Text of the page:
Knowing a child's age is important to determine normal vital signs, disease prevalence, and the appropriate medications. It is also an indicator of social milestones. The easiest way to determine a child's age is to ask the parent or check available records. However, in cultures where birth records are unavailable, as well as during acute out-of-hospital or emergency department (ED) events, this information may not be easy to get.
Without records, one way to estimate a child's approximate age is to count the number of teeth present and then add six to derive the age in months.1 Another way is to have the child sit upright (with the head in a neutral position), then raise one arm over his head and try to touch the opposite ear (Fig. 7-1). This "overhead test" has a sensitivity of 90% and a specificity of 78% (positive predictive value 93%; negative predictive value 68%). If the child successfully performs this test, he is most likely ≥6 years old, which is the age to begin school and to receive other benefits in many cultures. If a child fails this test, there is a good chance that he is <6 years old, but it is less clear, since other factors, such as malnutrition, may influence the results. The test works because a 6-year-old child's humerus is long enough to raise the elbow high enough to extend the forearm across the head and allow the fingers to reach the opposite side of the head.2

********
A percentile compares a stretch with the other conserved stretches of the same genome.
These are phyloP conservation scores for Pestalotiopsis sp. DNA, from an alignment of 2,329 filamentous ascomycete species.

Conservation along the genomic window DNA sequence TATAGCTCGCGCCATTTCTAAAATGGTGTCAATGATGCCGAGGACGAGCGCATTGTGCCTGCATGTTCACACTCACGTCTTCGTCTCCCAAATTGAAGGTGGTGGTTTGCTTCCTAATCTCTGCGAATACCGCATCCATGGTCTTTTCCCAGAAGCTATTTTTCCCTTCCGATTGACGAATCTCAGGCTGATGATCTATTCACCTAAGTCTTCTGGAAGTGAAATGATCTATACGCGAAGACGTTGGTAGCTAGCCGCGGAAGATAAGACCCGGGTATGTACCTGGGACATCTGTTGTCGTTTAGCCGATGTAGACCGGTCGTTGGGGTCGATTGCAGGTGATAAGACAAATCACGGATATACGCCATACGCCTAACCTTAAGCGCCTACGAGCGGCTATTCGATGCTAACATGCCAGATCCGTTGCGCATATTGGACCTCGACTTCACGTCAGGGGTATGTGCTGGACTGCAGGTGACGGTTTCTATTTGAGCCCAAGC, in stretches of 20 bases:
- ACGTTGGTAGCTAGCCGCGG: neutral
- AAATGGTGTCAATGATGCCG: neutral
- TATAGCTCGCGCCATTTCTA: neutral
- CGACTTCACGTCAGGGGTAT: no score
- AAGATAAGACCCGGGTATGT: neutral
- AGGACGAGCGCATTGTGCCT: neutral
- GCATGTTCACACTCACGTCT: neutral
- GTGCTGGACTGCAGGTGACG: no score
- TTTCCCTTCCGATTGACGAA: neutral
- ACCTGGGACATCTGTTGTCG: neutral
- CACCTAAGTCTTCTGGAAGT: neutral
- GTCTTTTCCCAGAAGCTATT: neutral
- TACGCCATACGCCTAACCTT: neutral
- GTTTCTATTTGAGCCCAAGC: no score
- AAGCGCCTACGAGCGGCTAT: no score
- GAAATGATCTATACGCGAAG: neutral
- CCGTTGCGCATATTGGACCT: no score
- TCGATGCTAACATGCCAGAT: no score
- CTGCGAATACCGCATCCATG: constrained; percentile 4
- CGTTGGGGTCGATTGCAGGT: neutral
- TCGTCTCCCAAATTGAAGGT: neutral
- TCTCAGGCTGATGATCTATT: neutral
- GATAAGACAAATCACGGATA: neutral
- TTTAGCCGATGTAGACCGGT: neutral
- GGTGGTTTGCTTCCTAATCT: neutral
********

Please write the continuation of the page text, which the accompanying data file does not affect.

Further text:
A child less than 6 years old cannot reach his opposite ear.
Any firm surface can be marked in 0.5-cm (or 0.5-inch) increments to measure a patient's height. For ambulatory patients, use a vertical surface, such as a wall or the side of a doorway. For infants, children, and bed-ridden patients, mark the side rails of stretchers and beds with indelible ink. Once a child's height is known, the weight can be estimated.
Using a stretcher marked along the side to measure a child's height is extremely useful; knowing the child's height, you can estimate weight, and this provides the information necessary to calculate pediatric medication and fluid dosages.
If an adult's height can be measured only in a sitting position, such as a wheelchair-dependent patient, measure each arm span in centimeters, from mid-sternum to the end of the extended middle finger (half-arm span). Use the longer of these measurements in the following formula: Height ≅ (0.73 × [2 × half-arm span]) + 43 cm.3 A simpler method is to double the longest measurement from mid-sternum to the tip of the patient's long finger.4
Need to estimate a child's weight? When asked, the parents of children aged from 1 to 11 years old can estimate their child's weight within 10% of the measured weight only 78% of the time. Accuracy when using the Broselow tape was within 10% of the measured weight only 61% of the time, and the accuracy was worse as children got older. At least in developed countries, the Broselow tape tends to underestimate children's weights.5–...